I'm trying to put my hands on the reason this SQL Server slows down sporadically. There are no patterns detected so far. It's a SQL Server 2008 R2 running on a Windows Server 2008R2 VM on top of VMware 5.0. The VM has 16GB of memory with max server memory in SQL set to 8GB. On seemingly random days i see Page Life Expectancy drop off a cliff from 42,000+ sec to 200-300 sec for a few minutes. It does not decrease with time. It literally falls of a cliff. A complete 90 degree drop on the chart when i plot the values. then i it starts to build up again

The Target Server Memory and Total Server Memory counters are consistent at 8GB throughout. There also no spikes in batch requests/sec or user connections at these times.

On the VM level, Memory Mapped is consistently at 16GB and Memory Ballooned is 0, so the VM is not under memory pressure.

I'm trying to think where i should look next. What counters or areas of interest should i put my eyes on as a next step to understand these performance drops on the server.

  • Are you using a memory reservation for your SQL VM? Is it for the full 8 GB? Commented Oct 16, 2013 at 17:29
  • The VM has 16GB, 8GB is assigned as Max. Server Memory in SQL. There is no reservation set for the VM, but at the same time I'm not seeing any indicators of memory pressure. Memory Mapped in MB counter is constantly reading 16384MB with no hitch. Memory Ballooned never goes above zero. Memory\Available MBytes shows a minimum of 2.6GB and none of the SQL Server memory counters are showing any memory pressure either.
    – Zero Subnet
    Commented Oct 16, 2013 at 17:53
  • Are there any scheduled tasks running on the server (typically agent jobs) or on other servers that use the database? To me it sounds like something is fired up which consumes all the RAM, and after it's done SQL starts to flush the cache out..
    – pauska
    Commented Oct 16, 2013 at 20:02
  • I don't have permanent access to the server. I have not been able to get back on it for a number of reasons but i will start monitoring more perf counters when i do and also check on scheduled tasks or maintenance plans that might be kicking off. Commented Oct 21, 2013 at 14:15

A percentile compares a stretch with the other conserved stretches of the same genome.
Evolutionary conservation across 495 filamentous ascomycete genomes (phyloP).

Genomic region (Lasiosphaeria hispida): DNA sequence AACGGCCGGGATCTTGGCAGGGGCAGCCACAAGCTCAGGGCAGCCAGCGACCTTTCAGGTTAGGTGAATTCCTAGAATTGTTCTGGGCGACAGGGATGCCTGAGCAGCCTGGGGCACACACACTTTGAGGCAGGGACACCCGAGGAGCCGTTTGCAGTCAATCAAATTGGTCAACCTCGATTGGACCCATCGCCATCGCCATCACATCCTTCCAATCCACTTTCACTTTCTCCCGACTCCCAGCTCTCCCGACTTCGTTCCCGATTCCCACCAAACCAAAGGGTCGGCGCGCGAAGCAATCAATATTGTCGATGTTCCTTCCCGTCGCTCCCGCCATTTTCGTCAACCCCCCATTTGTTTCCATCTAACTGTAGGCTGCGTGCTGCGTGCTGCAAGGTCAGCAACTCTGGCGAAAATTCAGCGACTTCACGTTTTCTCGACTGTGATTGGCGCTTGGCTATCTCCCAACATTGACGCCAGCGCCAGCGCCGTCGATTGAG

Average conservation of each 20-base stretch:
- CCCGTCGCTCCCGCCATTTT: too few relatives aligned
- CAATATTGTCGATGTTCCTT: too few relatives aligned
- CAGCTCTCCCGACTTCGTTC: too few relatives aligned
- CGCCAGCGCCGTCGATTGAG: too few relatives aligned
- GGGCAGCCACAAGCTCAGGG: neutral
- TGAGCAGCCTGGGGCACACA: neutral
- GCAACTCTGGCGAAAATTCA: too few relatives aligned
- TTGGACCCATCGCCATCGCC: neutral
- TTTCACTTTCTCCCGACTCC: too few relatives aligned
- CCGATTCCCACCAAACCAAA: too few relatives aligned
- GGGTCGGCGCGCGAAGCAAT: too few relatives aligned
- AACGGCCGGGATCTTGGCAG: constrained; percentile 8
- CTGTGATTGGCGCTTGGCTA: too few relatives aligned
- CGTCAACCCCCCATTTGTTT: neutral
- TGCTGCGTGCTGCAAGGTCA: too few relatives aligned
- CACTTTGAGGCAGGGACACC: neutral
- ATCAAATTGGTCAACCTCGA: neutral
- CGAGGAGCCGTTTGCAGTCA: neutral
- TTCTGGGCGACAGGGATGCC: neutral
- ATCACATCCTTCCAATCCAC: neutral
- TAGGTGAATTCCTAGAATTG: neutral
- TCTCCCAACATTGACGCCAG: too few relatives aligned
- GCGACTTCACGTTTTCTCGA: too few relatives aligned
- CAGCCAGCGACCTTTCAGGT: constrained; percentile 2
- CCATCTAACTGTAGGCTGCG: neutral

• 1
    Check this article blogs.msdn.com/b/axinthefield/archive/2013/10/22/… We're experiencing similar behavior.
    – user32587
    Commented Jan 8, 2014 at 16:32

4 Answers 4


How about Database pages, Free list stalls/sec, Page reads/sec, Page lookups/sec, Readahead pages/sec? Their behavior, correlated with the event, would be very useful to know. Similar, all the counters in Memory Manager category.

Could be a query that scans a large amount of cold data hits the server. As it reads the cold data, it evicts pretty much everything else in the BP, including its own just-read pages. After the event the BP slowly start building up the hot pages and PLE start to increase. Counters in Access Methods object could confirm this.


8GB doesn't sound like very much RAM for SQL Server. How big are the databases on that server?

If the problem isn't VMware, perhaps you should check what's happening in SQL Server itself. Check the Windows event viewer's application log for messages like, "A significant part of sql server process memory has been paged out. This may result in a performance degradation."

Also try running some of the queries here, particularly the top 20 resource-intensive queries. If the drops occur at specific times, there might be a resource-intensive agent job running at that time.


It is important that in vmware itself that the VM be guarunteed the amount of RAM that windows thinks it has.

Next things to check:

  • -- windows virtual memory is set appropriately for the VM
  • -- SQL itself is configured for RAM appropriate to to the VM
  • -- SQL Tempdbs are set appropriate to number of cpu cores and RAM

After that, the odds are that there is a SQL job/query/process of some kind that is simply putting load on SQL. This may be solvable with more RAM, etc, but will be specific to the SQL activity that is hammering the instance.


I would suspect that there is a a query kicking off that is performing a large table/index scan forcing SQL Server to dump the buffer cache and pull in the entire Table/Index into memory thus your Page Life Expectancy drastically dropping.

You could look at querying the plan cache to see if you can find indications of large table scans. This previous post, https://stackoverflow.com/questions/1540192/searching-for-table-index-scans/1540500#1540500, has an answer with a query you can use to query the plan cache looking for scans.

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